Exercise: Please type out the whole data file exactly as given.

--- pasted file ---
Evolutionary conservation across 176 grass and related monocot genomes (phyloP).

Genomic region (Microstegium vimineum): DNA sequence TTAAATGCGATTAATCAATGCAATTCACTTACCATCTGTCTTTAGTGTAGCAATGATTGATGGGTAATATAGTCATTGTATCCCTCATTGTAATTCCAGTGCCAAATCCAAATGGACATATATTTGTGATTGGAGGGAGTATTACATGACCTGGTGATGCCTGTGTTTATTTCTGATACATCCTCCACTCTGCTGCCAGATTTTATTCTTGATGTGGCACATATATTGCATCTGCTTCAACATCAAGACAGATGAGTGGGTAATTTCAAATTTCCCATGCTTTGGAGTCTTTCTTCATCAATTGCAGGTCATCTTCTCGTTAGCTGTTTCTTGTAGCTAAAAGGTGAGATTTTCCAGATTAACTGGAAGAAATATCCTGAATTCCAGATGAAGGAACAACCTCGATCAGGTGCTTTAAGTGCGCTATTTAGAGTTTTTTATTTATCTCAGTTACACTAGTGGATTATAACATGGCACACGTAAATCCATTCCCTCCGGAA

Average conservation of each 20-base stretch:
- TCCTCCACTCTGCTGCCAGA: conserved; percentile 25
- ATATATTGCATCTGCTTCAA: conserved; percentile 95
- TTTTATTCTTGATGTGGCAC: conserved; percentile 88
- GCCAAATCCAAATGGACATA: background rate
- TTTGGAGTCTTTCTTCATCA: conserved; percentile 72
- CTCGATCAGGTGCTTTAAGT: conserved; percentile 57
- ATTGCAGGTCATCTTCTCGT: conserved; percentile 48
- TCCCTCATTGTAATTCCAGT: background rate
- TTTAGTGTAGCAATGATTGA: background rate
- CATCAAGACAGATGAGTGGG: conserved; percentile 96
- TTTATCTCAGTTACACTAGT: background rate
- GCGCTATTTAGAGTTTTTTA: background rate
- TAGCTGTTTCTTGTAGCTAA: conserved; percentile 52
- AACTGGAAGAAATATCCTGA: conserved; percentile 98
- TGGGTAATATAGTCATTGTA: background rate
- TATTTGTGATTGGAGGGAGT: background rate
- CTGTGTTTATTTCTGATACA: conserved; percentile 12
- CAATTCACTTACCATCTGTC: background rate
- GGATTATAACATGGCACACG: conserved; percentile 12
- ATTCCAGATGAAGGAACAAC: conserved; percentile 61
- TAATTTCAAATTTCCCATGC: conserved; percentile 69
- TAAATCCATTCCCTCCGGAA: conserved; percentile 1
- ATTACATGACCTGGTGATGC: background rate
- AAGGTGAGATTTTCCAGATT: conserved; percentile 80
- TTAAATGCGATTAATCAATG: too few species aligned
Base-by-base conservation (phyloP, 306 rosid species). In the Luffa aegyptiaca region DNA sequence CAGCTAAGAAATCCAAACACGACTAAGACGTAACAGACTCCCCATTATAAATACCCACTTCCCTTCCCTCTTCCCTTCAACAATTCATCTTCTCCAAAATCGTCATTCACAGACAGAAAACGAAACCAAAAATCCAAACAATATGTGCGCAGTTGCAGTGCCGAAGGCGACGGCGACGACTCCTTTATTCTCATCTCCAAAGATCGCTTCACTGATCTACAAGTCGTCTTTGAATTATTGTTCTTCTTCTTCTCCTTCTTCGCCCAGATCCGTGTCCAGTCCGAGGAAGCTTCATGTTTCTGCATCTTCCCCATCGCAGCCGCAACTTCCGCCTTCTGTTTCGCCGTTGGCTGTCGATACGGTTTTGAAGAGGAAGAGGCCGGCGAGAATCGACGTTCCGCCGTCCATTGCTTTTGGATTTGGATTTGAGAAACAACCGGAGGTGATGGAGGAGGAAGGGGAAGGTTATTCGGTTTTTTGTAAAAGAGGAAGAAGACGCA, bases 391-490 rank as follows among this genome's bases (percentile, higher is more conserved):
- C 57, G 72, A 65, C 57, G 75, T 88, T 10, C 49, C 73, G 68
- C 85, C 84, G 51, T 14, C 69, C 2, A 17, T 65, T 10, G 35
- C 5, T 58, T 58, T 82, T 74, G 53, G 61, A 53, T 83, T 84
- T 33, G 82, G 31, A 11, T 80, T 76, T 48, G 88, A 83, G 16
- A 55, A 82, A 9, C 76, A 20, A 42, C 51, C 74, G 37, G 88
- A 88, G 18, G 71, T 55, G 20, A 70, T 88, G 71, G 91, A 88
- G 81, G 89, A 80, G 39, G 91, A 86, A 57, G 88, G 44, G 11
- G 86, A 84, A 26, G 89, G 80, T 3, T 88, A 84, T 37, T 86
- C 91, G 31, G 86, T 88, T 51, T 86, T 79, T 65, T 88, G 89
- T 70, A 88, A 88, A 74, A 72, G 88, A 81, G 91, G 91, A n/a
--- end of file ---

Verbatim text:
Evolutionary conservation across 176 grass and related monocot genomes (phyloP).

Genomic region (Microstegium vimineum): DNA sequence TTAAATGCGATTAATCAATGCAATTCACTTACCATCTGTCTTTAGTGTAGCAATGATTGATGGGTAATATAGTCATTGTATCCCTCATTGTAATTCCAGTGCCAAATCCAAATGGACATATATTTGTGATTGGAGGGAGTATTACATGACCTGGTGATGCCTGTGTTTATTTCTGATACATCCTCCACTCTGCTGCCAGATTTTATTCTTGATGTGGCACATATATTGCATCTGCTTCAACATCAAGACAGATGAGTGGGTAATTTCAAATTTCCCATGCTTTGGAGTCTTTCTTCATCAATTGCAGGTCATCTTCTCGTTAGCTGTTTCTTGTAGCTAAAAGGTGAGATTTTCCAGATTAACTGGAAGAAATATCCTGAATTCCAGATGAAGGAACAACCTCGATCAGGTGCTTTAAGTGCGCTATTTAGAGTTTTTTATTTATCTCAGTTACACTAGTGGATTATAACATGGCACACGTAAATCCATTCCCTCCGGAA

Average conservation of each 20-base stretch:
- TCCTCCACTCTGCTGCCAGA: conserved; percentile 25
- ATATATTGCATCTGCTTCAA: conserved; percentile 95
- TTTTATTCTTGATGTGGCAC: conserved; percentile 88
- GCCAAATCCAAATGGACATA: background rate
- TTTGGAGTCTTTCTTCATCA: conserved; percentile 72
- CTCGATCAGGTGCTTTAAGT: conserved; percentile 57
- ATTGCAGGTCATCTTCTCGT: conserved; percentile 48
- TCCCTCATTGTAATTCCAGT: background rate
- TTTAGTGTAGCAATGATTGA: background rate
- CATCAAGACAGATGAGTGGG: conserved; percentile 96
- TTTATCTCAGTTACACTAGT: background rate
- GCGCTATTTAGAGTTTTTTA: background rate
- TAGCTGTTTCTTGTAGCTAA: conserved; percentile 52
- AACTGGAAGAAATATCCTGA: conserved; percentile 98
- TGGGTAATATAGTCATTGTA: background rate
- TATTTGTGATTGGAGGGAGT: background rate
- CTGTGTTTATTTCTGATACA: conserved; percentile 12
- CAATTCACTTACCATCTGTC: background rate
- GGATTATAACATGGCACACG: conserved; percentile 12
- ATTCCAGATGAAGGAACAAC: conserved; percentile 61
- TAATTTCAAATTTCCCATGC: conserved; percentile 69
- TAAATCCATTCCCTCCGGAA: conserved; percentile 1
- ATTACATGACCTGGTGATGC: background rate
- AAGGTGAGATTTTCCAGATT: conserved; percentile 80
- TTAAATGCGATTAATCAATG: too few species aligned
Base-by-base conservation (phyloP, 306 rosid species). In the Luffa aegyptiaca region DNA sequence CAGCTAAGAAATCCAAACACGACTAAGACGTAACAGACTCCCCATTATAAATACCCACTTCCCTTCCCTCTTCCCTTCAACAATTCATCTTCTCCAAAATCGTCATTCACAGACAGAAAACGAAACCAAAAATCCAAACAATATGTGCGCAGTTGCAGTGCCGAAGGCGACGGCGACGACTCCTTTATTCTCATCTCCAAAGATCGCTTCACTGATCTACAAGTCGTCTTTGAATTATTGTTCTTCTTCTTCTCCTTCTTCGCCCAGATCCGTGTCCAGTCCGAGGAAGCTTCATGTTTCTGCATCTTCCCCATCGCAGCCGCAACTTCCGCCTTCTGTTTCGCCGTTGGCTGTCGATACGGTTTTGAAGAGGAAGAGGCCGGCGAGAATCGACGTTCCGCCGTCCATTGCTTTTGGATTTGGATTTGAGAAACAACCGGAGGTGATGGAGGAGGAAGGGGAAGGTTATTCGGTTTTTTGTAAAAGAGGAAGAAGACGCA, bases 391-490 rank as follows among this genome's bases (percentile, higher is more conserved):
- C 57, G 72, A 65, C 57, G 75, T 88, T 10, C 49, C 73, G 68
- C 85, C 84, G 51, T 14, C 69, C 2, A 17, T 65, T 10, G 35
- C 5, T 58, T 58, T 82, T 74, G 53, G 61, A 53, T 83, T 84
- T 33, G 82, G 31, A 11, T 80, T 76, T 48, G 88, A 83, G 16
- A 55, A 82, A 9, C 76, A 20, A 42, C 51, C 74, G 37, G 88
- A 88, G 18, G 71, T 55, G 20, A 70, T 88, G 71, G 91, A 88
- G 81, G 89, A 80, G 39, G 91, A 86, A 57, G 88, G 44, G 11
- G 86, A 84, A 26, G 89, G 80, T 3, T 88, A 84, T 37, T 86
- C 91, G 31, G 86, T 88, T 51, T 86, T 79, T 65, T 88, G 89
- T 70, A 88, A 88, A 74, A 72, G 88, A 81, G 91, G 91, A n/a